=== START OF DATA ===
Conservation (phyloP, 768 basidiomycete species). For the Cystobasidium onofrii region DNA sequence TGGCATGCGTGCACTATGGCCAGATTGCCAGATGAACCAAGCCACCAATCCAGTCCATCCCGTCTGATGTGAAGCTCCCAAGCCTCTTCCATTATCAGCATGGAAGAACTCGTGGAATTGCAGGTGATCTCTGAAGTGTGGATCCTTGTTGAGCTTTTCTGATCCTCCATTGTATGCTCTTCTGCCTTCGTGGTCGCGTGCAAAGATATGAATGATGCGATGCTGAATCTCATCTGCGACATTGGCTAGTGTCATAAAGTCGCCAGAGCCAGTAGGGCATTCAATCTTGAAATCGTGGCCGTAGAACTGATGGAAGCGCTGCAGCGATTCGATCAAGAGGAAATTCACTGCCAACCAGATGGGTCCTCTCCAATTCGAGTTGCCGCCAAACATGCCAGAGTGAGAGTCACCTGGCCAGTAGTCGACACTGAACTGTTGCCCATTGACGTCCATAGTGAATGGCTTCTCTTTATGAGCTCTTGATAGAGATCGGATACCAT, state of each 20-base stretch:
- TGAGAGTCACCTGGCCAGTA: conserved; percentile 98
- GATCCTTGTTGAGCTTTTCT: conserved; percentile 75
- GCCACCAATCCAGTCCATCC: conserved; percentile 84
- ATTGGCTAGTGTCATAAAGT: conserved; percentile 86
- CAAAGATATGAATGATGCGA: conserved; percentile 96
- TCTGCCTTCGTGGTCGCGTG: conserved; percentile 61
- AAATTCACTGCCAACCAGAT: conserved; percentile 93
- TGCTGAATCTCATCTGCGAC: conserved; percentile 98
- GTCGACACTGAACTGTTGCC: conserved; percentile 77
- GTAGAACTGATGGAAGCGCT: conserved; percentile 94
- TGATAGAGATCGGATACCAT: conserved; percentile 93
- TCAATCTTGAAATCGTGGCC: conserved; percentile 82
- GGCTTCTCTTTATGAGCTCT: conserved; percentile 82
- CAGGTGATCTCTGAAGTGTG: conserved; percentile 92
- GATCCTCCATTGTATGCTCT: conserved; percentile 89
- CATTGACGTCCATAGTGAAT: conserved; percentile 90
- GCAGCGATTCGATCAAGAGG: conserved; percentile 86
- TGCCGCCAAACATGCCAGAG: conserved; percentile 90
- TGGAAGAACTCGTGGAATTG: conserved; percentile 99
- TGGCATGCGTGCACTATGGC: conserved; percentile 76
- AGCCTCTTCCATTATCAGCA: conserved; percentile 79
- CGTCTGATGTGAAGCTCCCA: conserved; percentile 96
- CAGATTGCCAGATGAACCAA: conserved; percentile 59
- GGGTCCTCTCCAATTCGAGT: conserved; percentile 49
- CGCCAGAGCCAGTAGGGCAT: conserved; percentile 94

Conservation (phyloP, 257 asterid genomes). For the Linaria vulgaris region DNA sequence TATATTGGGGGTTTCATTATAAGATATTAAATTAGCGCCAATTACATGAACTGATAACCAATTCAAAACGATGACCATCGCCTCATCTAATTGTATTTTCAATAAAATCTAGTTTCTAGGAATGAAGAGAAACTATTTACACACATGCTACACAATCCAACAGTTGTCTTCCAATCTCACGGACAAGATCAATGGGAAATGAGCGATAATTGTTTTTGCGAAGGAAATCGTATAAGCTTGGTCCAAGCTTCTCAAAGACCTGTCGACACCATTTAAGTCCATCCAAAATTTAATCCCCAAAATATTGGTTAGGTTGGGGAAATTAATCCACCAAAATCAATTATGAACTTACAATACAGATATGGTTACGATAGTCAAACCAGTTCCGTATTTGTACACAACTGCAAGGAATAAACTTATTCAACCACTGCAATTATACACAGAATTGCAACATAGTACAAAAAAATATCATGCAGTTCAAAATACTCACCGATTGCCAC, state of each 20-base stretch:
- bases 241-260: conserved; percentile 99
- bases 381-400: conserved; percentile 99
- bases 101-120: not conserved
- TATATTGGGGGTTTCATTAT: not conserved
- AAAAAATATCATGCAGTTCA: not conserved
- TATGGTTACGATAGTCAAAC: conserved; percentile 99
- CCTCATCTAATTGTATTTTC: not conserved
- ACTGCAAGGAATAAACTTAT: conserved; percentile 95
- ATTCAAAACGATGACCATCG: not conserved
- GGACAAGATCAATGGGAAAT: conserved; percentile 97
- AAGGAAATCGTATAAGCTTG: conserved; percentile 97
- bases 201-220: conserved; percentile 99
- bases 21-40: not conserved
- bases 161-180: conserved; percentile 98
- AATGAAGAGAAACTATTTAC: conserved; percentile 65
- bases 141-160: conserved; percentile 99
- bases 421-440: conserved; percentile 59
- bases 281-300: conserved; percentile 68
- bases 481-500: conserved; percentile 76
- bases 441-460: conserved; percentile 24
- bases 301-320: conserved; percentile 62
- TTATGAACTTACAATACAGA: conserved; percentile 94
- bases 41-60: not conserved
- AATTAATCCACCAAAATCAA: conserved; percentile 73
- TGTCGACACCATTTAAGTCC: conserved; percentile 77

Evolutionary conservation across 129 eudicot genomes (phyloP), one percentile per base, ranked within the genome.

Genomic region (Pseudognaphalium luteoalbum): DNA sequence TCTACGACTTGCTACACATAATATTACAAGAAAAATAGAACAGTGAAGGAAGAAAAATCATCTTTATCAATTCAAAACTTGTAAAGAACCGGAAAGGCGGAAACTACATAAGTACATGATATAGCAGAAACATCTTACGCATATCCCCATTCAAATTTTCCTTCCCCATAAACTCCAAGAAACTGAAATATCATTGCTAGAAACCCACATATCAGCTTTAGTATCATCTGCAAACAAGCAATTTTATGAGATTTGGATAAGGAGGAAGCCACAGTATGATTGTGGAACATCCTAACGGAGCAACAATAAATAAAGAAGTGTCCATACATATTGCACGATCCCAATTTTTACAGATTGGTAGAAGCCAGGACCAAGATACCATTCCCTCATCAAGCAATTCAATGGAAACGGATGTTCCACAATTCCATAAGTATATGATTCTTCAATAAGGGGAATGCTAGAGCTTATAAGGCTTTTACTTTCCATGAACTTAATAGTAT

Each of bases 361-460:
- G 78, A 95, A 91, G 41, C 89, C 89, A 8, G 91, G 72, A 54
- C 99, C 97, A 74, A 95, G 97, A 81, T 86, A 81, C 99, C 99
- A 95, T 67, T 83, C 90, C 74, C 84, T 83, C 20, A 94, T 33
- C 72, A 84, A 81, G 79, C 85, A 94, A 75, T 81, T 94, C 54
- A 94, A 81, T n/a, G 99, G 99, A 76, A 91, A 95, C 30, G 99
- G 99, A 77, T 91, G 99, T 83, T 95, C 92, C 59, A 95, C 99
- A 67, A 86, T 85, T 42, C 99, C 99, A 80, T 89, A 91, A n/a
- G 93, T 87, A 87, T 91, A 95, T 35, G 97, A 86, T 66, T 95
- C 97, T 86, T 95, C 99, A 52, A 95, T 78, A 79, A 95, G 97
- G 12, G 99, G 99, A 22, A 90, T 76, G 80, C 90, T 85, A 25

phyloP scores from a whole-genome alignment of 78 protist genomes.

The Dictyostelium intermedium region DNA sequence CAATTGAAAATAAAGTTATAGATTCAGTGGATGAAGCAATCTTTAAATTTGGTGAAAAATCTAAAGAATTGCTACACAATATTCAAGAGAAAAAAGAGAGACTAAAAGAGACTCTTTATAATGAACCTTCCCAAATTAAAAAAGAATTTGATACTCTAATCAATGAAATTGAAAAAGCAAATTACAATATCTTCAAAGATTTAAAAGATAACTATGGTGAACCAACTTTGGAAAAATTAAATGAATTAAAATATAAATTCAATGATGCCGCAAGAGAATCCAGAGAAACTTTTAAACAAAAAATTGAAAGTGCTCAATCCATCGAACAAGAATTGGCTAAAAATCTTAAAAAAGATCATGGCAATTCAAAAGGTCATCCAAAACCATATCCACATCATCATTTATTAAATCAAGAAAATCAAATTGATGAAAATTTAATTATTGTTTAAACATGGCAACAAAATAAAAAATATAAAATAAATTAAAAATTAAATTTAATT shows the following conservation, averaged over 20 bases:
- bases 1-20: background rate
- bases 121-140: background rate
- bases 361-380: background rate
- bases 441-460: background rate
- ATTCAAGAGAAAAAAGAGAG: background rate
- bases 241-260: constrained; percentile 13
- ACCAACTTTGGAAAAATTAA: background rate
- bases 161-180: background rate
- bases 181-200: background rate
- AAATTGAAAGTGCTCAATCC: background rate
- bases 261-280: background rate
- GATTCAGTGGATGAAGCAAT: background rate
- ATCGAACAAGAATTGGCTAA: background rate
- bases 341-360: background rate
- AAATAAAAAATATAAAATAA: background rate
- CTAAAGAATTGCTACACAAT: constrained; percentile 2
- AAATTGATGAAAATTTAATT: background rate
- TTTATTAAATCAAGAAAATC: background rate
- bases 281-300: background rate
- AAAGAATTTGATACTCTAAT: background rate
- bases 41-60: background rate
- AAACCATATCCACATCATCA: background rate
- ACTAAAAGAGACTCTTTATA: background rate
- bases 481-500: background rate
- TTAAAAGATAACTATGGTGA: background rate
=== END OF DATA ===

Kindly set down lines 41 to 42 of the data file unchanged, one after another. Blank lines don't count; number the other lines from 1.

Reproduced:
- bases 161-180: conserved; percentile 98
- AATGAAGAGAAACTATTTAC: conserved; percentile 65